When Is Chemotherapy Used to Treat Breast Cancer?

Medically Reviewed By: Rachel A. Freedman, MD, MPH

Breast cancer is a family of diseases with a variety of different subtypes, some of which are often treated with chemotherapy. The treatment a patient receives depends on a variety of factors, including the subtype and stage of the disease — how far it has advanced — as well as genetic factors, the presence of other medical conditions, and patients’ individual goals and preferences.

If you have been diagnosed with breast cancer, remember: you are not alone. You and your care team will work together to come up with a treatment plan that is right for you.

Here, we focus primarily on the use of chemotherapy for breast cancer that is non-metastatic (in other words, breast cancer that hasn’t spread outside the breast).

How is hormone receptor-positive (HR-positive) breast cancer treated with chemotherapy?

The most common form of breast cancer, known as hormone receptor-positive (HR-positive) because it is sensitive to estrogen, is less commonly treated with chemotherapy than other breast cancer subtypes. This is because research over the past decade has led to a better understanding of which patients may or may not benefit from chemotherapy and because of the great impact of hormonal therapy (or anti-estrogen therapy) in lowering the risk that cancer will return. Although there are some instances in which chemotherapy is still appropriate for these cancers, they are a small minority of cases.

How are other types of breast cancer treated with chemotherapy?

For other breast cancer subtypes, such as triple-negative or human epidermal growth factor 2-positive (HER2+), chemotherapy is used more commonly because of its ability to substantially lower the risk for cancer recurrence. Depending on the form of breast cancer a patient has, chemotherapy may be used in conjunction with other drugs. For example, patients with HER2+ breast cancer (which carries a surplus of the HER2 protein) are often treated with a combination of chemotherapy and HER2-blocking drugs.

Once a decision is made to recommend chemotherapy and/or HER2-directed treatments, doctors work with patients to select the specific drugs for use in treatment. A variety of factors enter into the decision, including:

Rachel Freedman, MD, MPH, treats patients with breast cancer at Dana-Farber.
Rachel Freedman, MD, MPH, treats patients with breast cancer at Dana-Farber.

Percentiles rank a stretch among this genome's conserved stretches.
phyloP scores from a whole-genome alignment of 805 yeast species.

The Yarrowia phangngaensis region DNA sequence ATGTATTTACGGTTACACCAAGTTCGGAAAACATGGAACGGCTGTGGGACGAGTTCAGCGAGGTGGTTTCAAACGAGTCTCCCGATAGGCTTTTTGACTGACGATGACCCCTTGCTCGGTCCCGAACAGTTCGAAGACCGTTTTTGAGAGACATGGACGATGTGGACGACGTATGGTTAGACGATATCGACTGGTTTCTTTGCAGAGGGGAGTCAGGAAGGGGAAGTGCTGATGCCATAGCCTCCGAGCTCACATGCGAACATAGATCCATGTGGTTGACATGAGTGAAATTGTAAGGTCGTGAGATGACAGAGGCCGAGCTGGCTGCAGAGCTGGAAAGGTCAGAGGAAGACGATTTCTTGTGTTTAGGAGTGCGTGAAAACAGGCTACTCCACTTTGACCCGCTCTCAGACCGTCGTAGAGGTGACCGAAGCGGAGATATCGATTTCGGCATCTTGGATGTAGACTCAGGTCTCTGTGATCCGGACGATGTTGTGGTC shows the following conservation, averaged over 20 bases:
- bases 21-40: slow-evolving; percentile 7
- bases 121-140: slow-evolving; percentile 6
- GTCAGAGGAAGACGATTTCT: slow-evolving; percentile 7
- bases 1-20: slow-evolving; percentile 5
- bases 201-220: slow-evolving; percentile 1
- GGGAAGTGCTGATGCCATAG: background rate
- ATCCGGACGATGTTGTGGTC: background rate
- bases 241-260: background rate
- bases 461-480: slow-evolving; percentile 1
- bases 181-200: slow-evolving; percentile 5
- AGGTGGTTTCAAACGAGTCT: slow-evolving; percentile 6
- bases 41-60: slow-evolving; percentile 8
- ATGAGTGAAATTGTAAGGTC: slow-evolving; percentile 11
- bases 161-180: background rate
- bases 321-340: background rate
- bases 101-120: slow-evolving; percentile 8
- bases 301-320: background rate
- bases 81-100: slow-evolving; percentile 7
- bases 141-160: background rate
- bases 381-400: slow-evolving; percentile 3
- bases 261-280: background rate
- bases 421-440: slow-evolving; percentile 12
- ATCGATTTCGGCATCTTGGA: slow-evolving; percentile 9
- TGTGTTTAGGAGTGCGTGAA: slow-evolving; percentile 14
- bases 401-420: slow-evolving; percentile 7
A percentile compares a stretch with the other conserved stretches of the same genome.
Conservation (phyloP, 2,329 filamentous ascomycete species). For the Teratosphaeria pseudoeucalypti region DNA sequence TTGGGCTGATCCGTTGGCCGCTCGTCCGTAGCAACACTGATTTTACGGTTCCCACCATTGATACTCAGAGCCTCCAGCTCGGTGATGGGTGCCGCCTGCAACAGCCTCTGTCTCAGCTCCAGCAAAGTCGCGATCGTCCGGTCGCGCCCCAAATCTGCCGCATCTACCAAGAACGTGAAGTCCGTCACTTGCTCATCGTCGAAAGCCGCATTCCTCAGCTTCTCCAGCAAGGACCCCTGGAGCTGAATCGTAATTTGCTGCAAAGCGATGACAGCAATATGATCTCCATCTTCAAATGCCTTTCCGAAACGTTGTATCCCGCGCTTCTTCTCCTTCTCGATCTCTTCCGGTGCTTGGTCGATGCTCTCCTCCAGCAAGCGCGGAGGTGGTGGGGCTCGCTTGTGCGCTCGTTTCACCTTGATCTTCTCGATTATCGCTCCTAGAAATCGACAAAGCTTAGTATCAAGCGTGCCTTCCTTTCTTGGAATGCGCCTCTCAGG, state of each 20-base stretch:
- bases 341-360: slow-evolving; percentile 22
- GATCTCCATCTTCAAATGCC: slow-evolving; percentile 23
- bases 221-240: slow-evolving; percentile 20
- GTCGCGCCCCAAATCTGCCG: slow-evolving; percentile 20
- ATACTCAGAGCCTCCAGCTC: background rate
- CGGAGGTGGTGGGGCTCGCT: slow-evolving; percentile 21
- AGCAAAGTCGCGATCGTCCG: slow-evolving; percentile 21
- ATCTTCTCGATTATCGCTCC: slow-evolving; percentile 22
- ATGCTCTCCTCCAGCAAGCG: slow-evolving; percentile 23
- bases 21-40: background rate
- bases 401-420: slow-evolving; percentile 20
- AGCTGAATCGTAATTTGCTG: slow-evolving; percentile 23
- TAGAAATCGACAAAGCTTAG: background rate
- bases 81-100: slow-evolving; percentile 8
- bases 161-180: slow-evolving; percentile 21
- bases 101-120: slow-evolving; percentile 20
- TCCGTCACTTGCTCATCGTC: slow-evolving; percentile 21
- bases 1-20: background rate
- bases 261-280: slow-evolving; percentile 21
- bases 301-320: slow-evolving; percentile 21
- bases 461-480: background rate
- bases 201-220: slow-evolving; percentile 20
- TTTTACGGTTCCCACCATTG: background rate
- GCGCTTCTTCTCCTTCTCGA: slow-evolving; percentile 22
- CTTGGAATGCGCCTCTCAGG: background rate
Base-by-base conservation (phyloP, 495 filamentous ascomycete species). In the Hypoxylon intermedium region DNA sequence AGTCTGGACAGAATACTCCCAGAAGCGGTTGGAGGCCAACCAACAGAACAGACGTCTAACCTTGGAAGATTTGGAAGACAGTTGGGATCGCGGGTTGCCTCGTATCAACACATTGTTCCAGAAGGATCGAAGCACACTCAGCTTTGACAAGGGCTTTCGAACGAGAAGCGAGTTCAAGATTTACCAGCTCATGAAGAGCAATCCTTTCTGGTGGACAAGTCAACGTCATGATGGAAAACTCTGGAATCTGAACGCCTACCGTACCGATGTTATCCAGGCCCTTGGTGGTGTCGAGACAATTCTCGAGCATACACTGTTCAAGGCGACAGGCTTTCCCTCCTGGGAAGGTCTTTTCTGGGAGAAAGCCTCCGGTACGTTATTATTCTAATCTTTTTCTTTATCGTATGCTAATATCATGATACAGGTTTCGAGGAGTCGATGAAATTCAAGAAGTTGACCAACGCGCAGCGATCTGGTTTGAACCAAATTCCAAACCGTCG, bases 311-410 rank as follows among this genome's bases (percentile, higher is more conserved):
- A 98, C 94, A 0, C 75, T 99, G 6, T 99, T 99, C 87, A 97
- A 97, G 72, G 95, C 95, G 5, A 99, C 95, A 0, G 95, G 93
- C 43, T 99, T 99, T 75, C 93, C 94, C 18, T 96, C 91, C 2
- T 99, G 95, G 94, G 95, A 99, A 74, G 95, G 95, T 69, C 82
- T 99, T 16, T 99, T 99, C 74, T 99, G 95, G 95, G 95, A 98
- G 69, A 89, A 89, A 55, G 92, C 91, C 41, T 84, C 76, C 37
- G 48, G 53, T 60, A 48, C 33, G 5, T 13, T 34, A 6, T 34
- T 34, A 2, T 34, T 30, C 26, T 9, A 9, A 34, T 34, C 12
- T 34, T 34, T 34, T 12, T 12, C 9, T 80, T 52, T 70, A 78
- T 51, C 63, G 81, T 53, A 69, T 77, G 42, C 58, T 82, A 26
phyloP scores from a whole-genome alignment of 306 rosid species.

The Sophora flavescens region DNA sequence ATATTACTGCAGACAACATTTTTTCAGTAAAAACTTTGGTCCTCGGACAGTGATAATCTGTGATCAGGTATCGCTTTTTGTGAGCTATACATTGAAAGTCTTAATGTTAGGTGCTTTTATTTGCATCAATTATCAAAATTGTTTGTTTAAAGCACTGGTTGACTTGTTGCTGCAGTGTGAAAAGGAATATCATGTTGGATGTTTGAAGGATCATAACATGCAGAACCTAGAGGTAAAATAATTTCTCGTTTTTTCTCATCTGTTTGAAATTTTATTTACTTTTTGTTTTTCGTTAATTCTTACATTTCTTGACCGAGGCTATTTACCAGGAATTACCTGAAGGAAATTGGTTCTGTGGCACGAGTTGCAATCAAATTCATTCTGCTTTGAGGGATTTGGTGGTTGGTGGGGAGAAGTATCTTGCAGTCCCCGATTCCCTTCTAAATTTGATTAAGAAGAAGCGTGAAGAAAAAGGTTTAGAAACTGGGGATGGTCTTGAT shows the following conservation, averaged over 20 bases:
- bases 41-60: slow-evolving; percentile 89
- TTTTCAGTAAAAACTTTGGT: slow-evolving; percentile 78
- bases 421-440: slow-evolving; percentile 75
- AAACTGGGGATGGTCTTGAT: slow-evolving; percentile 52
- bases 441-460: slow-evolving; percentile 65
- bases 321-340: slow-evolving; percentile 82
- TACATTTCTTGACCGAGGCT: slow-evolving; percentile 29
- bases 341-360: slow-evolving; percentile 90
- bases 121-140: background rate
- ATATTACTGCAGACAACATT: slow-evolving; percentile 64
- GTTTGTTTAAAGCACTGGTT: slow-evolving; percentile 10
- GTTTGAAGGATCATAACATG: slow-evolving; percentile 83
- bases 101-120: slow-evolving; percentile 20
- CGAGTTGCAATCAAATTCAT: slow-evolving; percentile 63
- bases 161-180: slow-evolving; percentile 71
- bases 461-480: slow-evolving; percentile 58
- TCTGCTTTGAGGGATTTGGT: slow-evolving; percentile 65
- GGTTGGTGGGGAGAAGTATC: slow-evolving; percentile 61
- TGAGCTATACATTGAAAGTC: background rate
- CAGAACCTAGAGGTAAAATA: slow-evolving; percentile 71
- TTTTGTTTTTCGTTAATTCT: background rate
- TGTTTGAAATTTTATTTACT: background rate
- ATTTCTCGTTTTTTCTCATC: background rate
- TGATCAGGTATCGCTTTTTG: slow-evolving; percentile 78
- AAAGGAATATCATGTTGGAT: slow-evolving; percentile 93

• The amount of cancer the patient has
  • The subtype of the cancer
  • The risk that the cancer could return after treatment
  • Potential side effects
  • Other health problems
  • Patients’ preferences

A patient with cardiac disease, for example, may be recommended to receive agents that avoid the risk of heart damage. A patient whose work requires manual dexterity, such as a musician or painter, might opt for a chemotherapy drug less likely to produce peripheral neuropathy, numbness or tingling in the hands and feet. Some patients may also prefer agents that pose less risk of hair loss (although cooling caps allow many patients to retain their hair while being treated with other agents).

When chemotherapy is administered

The point at which patients receive chemotherapy during their course of treatment is highly individualized. Patients with small tumors tend to be treated with surgery first, followed by chemotherapy and, if necessary, radiation therapy. Surgical removal of the tumor provides physicians with information, such as the tumor’s size and presence in nearby lymph nodes, that can guide the rest of treatment.

Increasingly, patients who need chemotherapy are receiving it prior to surgery. This can not only shrink the tumor, reducing the need for extensive surgery, but it also indicates how responsive the cancer is to drug treatment. That information is particularly helpful in planning the patient’s treatment after surgery.

What are some of the potential side effects of chemotherapy for breast cancer?

The side effects can vary depending on the type of dose of the agents used and the length of treatment. Most patients tolerate chemotherapy well, but if side effects do occur, modifications can often be made to ensure treatments are safe and well tolerated. Some of the most common possible side effects are:

  • Hair loss
  • Nail changes
  • Mouth sores
  • Loss of appetite or weight changes
  • Nausea and vomiting
  • Diarrhea

Metastatic breast cancer

Chemotherapy can be a component of treatment for metastatic breast cancer as well, depending on patients’ individual circumstances. Learn more about metastatic breast cancer here.

Remember, you and your care team will develop the best treatment plan for you if you have been diagnosed with breast cancer, whether that includes chemotherapy or other options.

About the Medical Reviewer

Rachel A. Freedman, MD, MPH

Dr. Rachel Freedman is a medical oncologist and clinical researcher at DFCI in the Breast Oncology Program.  In addition to seeing patients with breast cancer, her research focuses on improving the care of vulnerable patient populations who are under-represented in clinical trials and who are at risk for worse breast cancer outcomes, including older women and those who face challenges in access to care.  In addition, she is interested in novel therapeutics, serving as the Principal Investigator for several clinical trials.  She is also the founder and Director of the Program for Older Adults with Breast Cancer at DFCI.  Dr. Freedman joined the faculty at DFCI in 2009.  She studied at Georgetown University School of Medicine and obtained her master's in public health at the Harvard University T.H. Chan School of Public Health.  Her research has been funded by Susan G Komen, ACS, NCI, Gateway for Cancer Research, METAvivor, and the Alliance for Clinical Trials Foundation.